IIBolsista PROFIX do CNPq, Brazil

IIIDepartamento de Fitotecnia, Centro de Ciências Agrárias da UFES, CEP 29500-000, Alegre, Espírito Santo, Brazil

Correspondence

ABSTRACT

Individuals of two populations of Trichogramma maxacalii (Hymenoptera: Trichogrammatidae) were collected from eggs of Euselasia apisaon (Lepidoptera: Riodinidae), a lepidopteran defoliator of Eucalyptus, in plantations in the states of São Paulo and Minas Gerais, Brazil. This study investigated the sex ratio, number of parasitoids per egg, and longevity of individuals of these two populations of T. maxacalii, when this parasitoid was reared receiving eggs of the factitious host Anagasta kuehniella (Lepidoptera: Pyralidae) in different periods after emergence, and with or without honey. Sex ratio of T. maxacalii varied from 0.44 to 0.60, and was affected by the interaction between populations, availability of food (honey), and length of time in which the parasitoid stayed without host eggs after their emergence. The population of T. maxacalii collected in São Paulo produced a larger number of individuals per egg of the host A. kuehniella and lived longer when fed.

Key words:Trichogramma, factitious host, Eucalyptus.

RESUMO

Duas populações de Trichogramma maxacalii (Hymenoptera: Trichogrammatidae) foram coletadas de ovos de Euselasia apisaon (Lepidoptera: Riodinidae), um lepidóptero desfolhador de Eucalyptus, em plantios nos Estados de São Paulo e Minas Gerais, Brasil. Esta pesquisa avaliou a razão sexual, o número de parasitóides por ovo e a longevidade dos indivíduos dessas duas populações de T. maxacalii, quando esse parasitóide foi criado recebendo ovos do hospedeiro alternativo Anagasta kuehniella (Lepidoptera: Pyralidae) em diferentes períodos após a emergência e recebendo ou não mel como alimento. A razão sexual de T. maxacalii variou de 0,44 a 0,60 e foi afetada pela interação entre população, disponibilidade de alimento (mel) e tempo que o parasitóide ficou sem receber ovos do hospedeiro. A população de T. maxacalii coletada em São Paulo produziu maior número de indivíduos por ovo de A. kuehniella e teve maior longevidade quando alimentada.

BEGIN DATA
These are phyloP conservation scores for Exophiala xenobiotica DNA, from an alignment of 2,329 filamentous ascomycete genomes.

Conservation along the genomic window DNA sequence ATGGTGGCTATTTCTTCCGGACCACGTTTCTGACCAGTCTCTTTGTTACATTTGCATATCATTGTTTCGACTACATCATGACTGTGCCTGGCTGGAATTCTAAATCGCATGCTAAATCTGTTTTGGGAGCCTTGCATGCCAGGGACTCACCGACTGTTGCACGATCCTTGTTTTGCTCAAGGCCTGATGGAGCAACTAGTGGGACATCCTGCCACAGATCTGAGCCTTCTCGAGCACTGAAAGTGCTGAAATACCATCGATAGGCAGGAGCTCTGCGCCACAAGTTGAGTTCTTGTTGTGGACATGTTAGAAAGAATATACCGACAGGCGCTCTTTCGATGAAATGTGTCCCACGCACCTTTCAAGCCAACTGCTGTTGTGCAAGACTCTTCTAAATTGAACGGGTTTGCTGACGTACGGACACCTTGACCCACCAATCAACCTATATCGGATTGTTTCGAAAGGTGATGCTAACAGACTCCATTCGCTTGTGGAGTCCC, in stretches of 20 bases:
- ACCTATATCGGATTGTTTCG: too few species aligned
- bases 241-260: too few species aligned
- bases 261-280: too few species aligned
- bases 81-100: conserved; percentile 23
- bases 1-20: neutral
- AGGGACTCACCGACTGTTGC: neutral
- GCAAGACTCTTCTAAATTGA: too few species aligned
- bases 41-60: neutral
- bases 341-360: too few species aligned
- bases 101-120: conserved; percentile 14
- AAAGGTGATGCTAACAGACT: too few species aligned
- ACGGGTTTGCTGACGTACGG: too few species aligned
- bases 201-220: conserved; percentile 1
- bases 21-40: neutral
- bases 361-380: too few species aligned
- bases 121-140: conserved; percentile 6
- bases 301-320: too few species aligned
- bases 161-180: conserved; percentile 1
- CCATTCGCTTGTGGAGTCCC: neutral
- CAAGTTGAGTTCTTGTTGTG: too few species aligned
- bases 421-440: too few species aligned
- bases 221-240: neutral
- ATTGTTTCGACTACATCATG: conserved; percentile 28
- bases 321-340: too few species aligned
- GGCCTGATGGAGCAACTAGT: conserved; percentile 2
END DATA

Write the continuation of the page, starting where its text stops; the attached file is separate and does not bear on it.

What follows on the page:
Palavras-chave:Trichogramma, hospedeiro alternativo, Eucalyptus.

INTRODUCTION

Trichogramma species are the most studied group worldwide of egg parasitoids for biological control due to their efficiency and easy maintenance under laboratory conditions (Parra & Zucchi, 1997). These natural enemies are used in more than 30 countries in biological control programs against insect pests in over 30 cultures (Wajnberg & Hassan, 1994). Because these species can be found in the majority of ecosystems where they can suppress many pests, these natural enemies are favored in many commercial biological control programs (Morrison, 1985; Parra et al., 1989).